We have seen the rebound of rates since July. And this is obviously a result of returning demand in Asia where we’ve seen the Chinese return significantly and also Indian demand stabilized. And this is assume — remember predominantly residential demand in India, which is less affected by economic instability and then the Industrial demand.
We have also seen the impact of lower fleet capacity due to drydocking and slow steaming, which has contributed to the freight market upstream that we’ve seen during Q3 to-date.
Moving to Slide 7, we saw the ARB close and following the oil price fall. And this has led to lower activity particularly out of the U.S. And we have seen an average of around 55 cargos for Q2 and this is — with the weakest month being May and June. And we’ve seen this rebound sharply in July as we saw the ARB open up and oil prices rebounding to around the level that they are now in the mid 40s.
The large increase from the terminal has been on the U.S. East Coast, where the market ship terminal, its sourcing propane from the Marcellus and Utica shale formations. And we’ve seen a strong growth in the exports out of this region, which also follows some of the seasonal trends as the winter market normally produces LPG exports from this area, in particular.
Moving to Slide 8, we can see that the export out of the Middle East has been following very much the behavior of the OPEC plus countries and the Middle East exports are very much driven by the production as there is very little storage capacity in the Middle East. And you can see the spike in April month on the left-hand graph which was 70 cargos for that month, while coming down to the more normal levels in May and June after the cuts were implemented. The July numbers are up after the cuts have been reversed slightly in July.
We do expect that the Middle East production and exports will be rather flat as you can see on the left-hand graph it does follow the same levels for a number of years now, although it’s a little bit below due to the pandemic in May and June this year.
Moving to Slide 9, we have the graph here, the graph on the left-hand side shows the expectations from the EIA after update in earlier this month. And it shows that it would be rather flat production in 2020 from last year, but they expect a reduction in U.S. production in the next year. We’ve seen that this estimate has come up significantly about 4 million tons since the May estimate and also we’ve seen looking at the EIA numbers that they have continuously year-on-year underestimated the U.S. production of between 2% and 20% underestimated, the actual LPG production during the year.
I think that have been discussed in the market these recent weeks, has been — they’ve been using a lower oil price as an assumption and it seems to be lagging the development of the oil price and expectations. So, we do expect that production levels will be higher than what is EIA here estimate. And this also relates to the fact that one-third to 50% of the production of LPG comes from non-oil based production or at least non-oil production based LPG, which is a natural gas production, where the natural gas prices have been low for a long time and it’s not the profitability of NGL contributes more significantly into that equation than it does in the oil based fields and also on the refinery runs, where the oil put into these refineries either have to be sourced from the U.S. or imported.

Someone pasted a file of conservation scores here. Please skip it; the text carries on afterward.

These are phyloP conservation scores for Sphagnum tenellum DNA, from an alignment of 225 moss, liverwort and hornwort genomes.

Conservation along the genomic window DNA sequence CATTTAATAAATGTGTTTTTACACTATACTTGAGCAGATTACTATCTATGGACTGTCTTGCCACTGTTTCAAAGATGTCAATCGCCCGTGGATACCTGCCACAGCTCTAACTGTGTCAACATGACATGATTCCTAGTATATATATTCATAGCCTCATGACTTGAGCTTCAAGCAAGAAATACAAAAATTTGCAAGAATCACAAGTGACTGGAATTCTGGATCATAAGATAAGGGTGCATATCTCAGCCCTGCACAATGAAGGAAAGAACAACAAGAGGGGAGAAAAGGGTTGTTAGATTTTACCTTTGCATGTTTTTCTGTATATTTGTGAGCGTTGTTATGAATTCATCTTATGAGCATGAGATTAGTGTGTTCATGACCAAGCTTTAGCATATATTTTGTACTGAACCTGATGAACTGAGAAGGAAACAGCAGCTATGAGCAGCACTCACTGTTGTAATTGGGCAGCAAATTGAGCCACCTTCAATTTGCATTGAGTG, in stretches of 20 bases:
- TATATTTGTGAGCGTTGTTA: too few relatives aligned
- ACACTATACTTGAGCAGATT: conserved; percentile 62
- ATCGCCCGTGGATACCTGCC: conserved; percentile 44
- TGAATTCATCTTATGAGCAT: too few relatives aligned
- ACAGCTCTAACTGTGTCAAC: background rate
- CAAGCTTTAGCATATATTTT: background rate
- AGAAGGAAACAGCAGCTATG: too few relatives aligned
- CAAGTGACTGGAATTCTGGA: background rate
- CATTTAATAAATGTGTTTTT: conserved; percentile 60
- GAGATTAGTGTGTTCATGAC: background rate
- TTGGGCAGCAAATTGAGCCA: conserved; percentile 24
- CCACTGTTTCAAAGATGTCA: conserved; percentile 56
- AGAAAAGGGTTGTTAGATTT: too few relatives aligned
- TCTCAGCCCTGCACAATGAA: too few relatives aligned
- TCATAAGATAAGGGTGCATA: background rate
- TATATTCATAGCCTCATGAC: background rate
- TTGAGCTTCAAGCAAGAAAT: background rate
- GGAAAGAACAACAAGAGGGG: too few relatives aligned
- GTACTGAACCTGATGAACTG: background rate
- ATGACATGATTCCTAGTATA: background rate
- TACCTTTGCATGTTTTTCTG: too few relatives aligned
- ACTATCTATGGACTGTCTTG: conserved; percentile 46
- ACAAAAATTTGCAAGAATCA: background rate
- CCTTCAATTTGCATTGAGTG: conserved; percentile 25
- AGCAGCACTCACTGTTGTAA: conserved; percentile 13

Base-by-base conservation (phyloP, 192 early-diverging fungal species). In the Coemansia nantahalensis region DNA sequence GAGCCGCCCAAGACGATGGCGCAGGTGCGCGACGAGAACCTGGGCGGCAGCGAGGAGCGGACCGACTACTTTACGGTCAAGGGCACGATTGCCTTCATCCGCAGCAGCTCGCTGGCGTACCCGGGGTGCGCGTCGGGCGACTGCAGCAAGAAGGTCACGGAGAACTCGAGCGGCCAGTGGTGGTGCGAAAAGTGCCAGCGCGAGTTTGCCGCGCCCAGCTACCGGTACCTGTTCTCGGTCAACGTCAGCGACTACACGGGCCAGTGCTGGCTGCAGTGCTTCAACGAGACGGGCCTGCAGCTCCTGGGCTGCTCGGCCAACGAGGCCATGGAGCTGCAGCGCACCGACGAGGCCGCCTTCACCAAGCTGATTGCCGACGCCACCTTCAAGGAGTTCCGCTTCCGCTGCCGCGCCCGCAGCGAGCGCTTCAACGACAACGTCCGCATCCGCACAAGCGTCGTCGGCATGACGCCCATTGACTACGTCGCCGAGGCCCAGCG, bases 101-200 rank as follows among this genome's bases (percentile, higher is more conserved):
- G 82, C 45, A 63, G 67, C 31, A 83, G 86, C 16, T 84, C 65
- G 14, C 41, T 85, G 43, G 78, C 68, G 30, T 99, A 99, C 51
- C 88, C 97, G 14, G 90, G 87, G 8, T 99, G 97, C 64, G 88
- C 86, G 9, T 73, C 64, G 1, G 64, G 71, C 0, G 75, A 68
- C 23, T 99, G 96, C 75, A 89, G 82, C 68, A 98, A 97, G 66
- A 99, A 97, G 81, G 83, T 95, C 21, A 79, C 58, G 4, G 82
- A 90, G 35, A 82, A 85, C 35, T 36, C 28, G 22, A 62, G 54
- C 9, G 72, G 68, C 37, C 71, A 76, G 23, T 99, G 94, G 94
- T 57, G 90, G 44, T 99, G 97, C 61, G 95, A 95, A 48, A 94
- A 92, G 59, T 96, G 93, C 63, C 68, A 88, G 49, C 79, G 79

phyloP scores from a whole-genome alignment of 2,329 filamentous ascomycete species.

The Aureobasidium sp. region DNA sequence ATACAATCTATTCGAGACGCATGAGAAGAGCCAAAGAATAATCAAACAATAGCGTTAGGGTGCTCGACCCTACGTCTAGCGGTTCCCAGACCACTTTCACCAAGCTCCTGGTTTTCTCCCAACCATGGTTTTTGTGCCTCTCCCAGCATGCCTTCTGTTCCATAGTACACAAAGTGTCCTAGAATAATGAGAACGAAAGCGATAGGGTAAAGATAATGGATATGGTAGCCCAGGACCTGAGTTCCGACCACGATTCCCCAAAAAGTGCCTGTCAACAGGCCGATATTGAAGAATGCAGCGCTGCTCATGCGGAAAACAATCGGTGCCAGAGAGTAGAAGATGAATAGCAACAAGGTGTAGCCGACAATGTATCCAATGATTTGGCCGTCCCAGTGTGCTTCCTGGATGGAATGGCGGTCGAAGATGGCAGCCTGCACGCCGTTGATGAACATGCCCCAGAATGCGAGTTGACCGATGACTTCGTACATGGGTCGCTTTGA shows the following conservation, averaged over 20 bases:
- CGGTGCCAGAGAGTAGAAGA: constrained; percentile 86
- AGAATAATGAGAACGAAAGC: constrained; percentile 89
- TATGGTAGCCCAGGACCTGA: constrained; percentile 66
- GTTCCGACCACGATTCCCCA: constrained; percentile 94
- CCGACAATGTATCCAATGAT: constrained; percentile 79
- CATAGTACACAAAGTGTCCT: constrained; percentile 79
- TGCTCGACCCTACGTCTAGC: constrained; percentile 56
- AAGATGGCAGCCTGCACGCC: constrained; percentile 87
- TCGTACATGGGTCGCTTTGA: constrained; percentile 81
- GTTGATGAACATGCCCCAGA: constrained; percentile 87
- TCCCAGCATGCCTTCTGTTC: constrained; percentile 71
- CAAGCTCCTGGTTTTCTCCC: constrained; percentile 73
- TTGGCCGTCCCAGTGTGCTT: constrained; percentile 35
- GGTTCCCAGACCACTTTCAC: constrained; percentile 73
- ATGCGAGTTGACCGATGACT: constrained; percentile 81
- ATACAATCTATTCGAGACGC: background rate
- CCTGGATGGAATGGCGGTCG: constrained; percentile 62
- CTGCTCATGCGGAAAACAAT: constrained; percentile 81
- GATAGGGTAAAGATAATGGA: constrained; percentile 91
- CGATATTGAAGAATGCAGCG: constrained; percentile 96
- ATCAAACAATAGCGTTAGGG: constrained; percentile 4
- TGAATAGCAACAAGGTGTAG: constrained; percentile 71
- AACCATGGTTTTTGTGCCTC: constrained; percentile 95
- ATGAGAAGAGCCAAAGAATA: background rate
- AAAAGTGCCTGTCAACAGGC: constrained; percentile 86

So, we expect this to increase and this follows also the U.S. export capacity, which includes still significant increases in export capacity from Targa coming on stream this year. And also planned increases from on the market ship terminal in the years to come and in addition significant pipeline and infrastructure investments which are due to come on screen in the next one to three years or starting with later this year, which will add more product availability in the terminals of the lower costs, which will contribute to improving the fundamentals of the U.S. export.
Moving to the demand side and we have mentioned it, we did see as you can see China particularly reducing their demand in the early part of this year and this was somewhat offset by Indian demand, staying strong due to the shutdown on the refineries in India and whereby their refineries, the output of LPG from the refineries had to be replaced by imports.
Once the refineries started up again, this has been balanced out by a growth in Chinese imports, which is up by 25% from first quarter and we do expect that this will start to normalize as move ahead. Chinese PDH plants are back to around 80% utilization. And we do expect this to normalize to more normal 90% utilization as we move along.
There is also still significant capacity coming on stream for the PDH plant in China in 2021 and 2022 which is still going on off plan from the information that we have. So the long-term fundamentals on the demand side just look very healthy and bearing in mind that 80% of the global demand is in Asia and not a lot of this is or most of this is non-industrial demand, residential demand and also auto gas demand which is inelastic and not as sensitive to economic volatility as industrial demand.